Some also point to recent declines in output, and again it's somewhat accurate. Total manufacturing output fell by 5 percent in 2001 and 1 percent in 2002 and appears likely (based on the first half of the year) to be around zero growth in 2003, according to BLS data. But output hasn't fallen nearly as much as employment levels, thanks to rapidly rising manufacturing productivity. Right now, the average manufacturing worker cranks out about 50 percent more stuff in an hour than a worker did a decade ago. So despite about 2 million fewer workers than in 1992, manufacturing output has since grown 30 percent, even given the recent drop.
Dan Griswold, associate director of Center for Trade Policy Studies at the Cato Institute, says via e-mail that "output and not jobs should be the right measure" to gauge health and competitiveness of the U.S. manufacturing sector. "After all, we could give everybody a shovel or a needle and thread and create millions of new jobs."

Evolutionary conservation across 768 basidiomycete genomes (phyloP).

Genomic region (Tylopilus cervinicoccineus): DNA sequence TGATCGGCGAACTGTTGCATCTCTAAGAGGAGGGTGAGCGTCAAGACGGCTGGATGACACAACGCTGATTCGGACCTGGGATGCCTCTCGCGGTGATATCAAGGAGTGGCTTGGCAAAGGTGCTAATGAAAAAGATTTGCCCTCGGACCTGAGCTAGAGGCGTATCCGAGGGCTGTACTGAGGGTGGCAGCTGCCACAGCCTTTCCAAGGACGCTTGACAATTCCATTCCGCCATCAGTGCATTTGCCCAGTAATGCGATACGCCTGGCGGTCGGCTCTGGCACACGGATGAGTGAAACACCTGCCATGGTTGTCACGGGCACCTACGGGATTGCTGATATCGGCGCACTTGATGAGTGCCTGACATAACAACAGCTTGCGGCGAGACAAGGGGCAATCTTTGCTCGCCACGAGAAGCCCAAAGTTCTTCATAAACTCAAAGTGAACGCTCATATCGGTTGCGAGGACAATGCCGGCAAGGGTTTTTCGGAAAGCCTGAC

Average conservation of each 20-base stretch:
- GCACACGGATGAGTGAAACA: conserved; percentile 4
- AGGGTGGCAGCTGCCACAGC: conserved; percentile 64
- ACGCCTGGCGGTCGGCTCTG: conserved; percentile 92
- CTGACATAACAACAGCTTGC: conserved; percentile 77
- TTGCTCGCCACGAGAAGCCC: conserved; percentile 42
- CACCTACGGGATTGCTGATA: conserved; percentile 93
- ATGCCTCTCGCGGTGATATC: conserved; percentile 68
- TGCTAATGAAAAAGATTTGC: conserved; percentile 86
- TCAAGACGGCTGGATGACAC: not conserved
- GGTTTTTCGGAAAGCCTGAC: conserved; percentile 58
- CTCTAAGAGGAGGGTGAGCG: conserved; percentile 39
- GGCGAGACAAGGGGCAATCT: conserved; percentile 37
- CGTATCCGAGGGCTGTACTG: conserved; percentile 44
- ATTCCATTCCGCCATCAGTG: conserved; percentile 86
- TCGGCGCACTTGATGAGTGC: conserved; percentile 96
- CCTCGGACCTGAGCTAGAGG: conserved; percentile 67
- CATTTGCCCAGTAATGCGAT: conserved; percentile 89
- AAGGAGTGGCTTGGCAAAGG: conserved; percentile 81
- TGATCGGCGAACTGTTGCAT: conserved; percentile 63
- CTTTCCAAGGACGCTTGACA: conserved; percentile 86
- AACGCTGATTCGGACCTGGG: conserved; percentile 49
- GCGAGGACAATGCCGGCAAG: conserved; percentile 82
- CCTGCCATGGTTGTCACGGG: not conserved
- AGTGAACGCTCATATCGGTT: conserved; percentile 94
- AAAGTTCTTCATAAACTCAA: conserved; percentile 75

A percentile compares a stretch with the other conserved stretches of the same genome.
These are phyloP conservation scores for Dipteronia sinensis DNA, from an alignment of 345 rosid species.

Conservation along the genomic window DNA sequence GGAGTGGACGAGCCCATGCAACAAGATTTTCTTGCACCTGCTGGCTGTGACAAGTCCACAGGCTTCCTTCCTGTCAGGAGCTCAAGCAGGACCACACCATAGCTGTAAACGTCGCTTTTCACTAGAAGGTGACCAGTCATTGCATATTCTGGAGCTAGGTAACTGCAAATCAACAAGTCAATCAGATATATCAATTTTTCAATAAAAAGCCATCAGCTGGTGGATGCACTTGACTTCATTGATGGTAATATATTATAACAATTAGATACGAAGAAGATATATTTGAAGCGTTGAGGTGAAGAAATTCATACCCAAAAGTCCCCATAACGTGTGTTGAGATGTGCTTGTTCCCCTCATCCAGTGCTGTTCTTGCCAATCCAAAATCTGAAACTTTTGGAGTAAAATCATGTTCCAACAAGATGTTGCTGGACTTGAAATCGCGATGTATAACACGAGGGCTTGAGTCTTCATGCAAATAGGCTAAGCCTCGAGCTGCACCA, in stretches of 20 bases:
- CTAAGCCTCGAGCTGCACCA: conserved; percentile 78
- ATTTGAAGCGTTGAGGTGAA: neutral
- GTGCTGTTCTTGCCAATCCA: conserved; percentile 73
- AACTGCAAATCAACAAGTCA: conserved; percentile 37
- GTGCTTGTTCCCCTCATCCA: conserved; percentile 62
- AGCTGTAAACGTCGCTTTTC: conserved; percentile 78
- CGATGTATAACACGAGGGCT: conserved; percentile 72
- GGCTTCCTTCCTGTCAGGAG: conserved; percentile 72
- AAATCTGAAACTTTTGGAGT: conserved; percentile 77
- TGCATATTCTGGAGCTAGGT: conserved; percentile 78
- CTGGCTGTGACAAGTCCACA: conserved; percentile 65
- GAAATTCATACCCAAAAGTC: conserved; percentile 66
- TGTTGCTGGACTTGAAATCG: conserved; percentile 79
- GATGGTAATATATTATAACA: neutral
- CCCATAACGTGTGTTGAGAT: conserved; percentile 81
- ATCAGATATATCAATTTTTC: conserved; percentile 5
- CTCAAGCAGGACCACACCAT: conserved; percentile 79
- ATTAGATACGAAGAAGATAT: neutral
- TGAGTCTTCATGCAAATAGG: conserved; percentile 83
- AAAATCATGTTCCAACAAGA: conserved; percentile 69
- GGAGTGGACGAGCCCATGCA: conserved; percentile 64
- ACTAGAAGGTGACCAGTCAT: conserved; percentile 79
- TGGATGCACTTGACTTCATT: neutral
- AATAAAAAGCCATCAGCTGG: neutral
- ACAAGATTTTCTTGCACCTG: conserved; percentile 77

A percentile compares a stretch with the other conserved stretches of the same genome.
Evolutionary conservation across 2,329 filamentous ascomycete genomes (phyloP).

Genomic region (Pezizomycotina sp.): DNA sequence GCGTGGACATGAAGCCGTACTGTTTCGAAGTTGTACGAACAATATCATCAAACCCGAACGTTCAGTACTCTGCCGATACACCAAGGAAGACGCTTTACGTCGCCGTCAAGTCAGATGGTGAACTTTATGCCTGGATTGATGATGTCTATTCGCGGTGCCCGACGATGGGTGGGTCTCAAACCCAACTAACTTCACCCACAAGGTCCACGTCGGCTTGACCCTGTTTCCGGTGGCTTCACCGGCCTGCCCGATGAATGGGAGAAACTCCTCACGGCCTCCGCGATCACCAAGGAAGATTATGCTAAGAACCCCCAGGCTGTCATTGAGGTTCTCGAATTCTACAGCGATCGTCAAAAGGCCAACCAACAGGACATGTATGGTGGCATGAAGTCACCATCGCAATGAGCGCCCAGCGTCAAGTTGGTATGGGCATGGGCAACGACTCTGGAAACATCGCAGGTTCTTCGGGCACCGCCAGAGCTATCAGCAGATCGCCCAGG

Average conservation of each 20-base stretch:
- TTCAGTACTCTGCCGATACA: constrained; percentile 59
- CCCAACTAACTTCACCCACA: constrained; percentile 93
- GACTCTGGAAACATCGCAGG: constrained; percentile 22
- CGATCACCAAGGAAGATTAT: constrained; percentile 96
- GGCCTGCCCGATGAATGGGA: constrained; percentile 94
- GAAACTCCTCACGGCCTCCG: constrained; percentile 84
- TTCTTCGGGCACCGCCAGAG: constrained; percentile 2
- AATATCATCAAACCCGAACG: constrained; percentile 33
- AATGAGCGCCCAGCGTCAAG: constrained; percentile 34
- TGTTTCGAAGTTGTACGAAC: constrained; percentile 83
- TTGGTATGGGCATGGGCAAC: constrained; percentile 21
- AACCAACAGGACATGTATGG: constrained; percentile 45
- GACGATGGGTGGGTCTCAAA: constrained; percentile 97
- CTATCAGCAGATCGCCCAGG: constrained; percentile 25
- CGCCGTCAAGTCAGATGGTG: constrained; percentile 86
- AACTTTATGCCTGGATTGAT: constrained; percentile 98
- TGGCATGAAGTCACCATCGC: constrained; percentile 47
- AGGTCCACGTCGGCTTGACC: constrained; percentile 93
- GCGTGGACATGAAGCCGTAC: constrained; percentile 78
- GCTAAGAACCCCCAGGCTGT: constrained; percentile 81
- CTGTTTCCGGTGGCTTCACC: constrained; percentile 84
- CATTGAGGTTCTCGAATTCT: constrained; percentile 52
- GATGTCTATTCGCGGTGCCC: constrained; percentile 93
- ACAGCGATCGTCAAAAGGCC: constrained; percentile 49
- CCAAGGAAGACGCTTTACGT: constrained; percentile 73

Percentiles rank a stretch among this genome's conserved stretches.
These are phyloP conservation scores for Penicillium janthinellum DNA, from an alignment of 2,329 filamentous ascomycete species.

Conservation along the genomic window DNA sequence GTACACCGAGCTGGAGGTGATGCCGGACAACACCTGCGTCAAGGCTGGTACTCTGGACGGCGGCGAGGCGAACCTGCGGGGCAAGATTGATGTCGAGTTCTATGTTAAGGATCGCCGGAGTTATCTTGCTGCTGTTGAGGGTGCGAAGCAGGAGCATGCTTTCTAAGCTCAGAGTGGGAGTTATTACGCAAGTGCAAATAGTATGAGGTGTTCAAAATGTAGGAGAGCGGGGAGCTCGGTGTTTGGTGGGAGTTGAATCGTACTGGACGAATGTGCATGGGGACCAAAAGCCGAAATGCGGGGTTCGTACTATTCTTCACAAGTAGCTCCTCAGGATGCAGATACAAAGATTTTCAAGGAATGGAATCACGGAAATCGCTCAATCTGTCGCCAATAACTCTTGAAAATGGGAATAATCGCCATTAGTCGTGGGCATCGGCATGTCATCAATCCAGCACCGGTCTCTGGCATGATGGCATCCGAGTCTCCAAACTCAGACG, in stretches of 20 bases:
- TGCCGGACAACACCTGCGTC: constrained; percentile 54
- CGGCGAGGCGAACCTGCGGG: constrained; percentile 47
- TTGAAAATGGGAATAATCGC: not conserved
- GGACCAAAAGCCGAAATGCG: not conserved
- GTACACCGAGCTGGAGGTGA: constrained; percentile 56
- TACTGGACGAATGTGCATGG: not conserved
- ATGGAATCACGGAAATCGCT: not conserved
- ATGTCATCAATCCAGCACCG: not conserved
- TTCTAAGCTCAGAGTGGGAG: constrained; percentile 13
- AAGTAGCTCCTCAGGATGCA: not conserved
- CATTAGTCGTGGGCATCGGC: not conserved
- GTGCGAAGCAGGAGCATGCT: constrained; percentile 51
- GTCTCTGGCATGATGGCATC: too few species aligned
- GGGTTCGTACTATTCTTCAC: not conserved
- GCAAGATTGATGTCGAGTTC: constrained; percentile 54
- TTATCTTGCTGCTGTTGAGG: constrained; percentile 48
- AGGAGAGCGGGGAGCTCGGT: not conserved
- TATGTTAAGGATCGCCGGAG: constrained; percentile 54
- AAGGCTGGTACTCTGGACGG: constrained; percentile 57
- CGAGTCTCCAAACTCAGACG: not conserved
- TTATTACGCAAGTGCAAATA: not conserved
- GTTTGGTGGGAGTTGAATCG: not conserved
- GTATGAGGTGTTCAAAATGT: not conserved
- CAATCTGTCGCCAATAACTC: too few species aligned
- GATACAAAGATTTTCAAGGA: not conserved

In the 1990s, U.S. labor productivity (output per hour) in manufacturing increased by an average of 4 percent annually—well above the economy as a whole—and accelerated in the latter half of the decade, according to the BLS. After a lull in 2001 (1.6 percent), 2002 productivity hit 6 percent and is on target for about 5 percent this year.
A June report on manufacturing by the Federal Reserve Bank of Chicago points out that annual manufacturing output growth has beaten gross domestic product since World War II (3.6 percent to 3.4 percent). Such data is "further evidence that it is not any disappearance of manufacturing, but rather strong increases in productivity that are limiting demand for more workers," the Chicago Fed notes.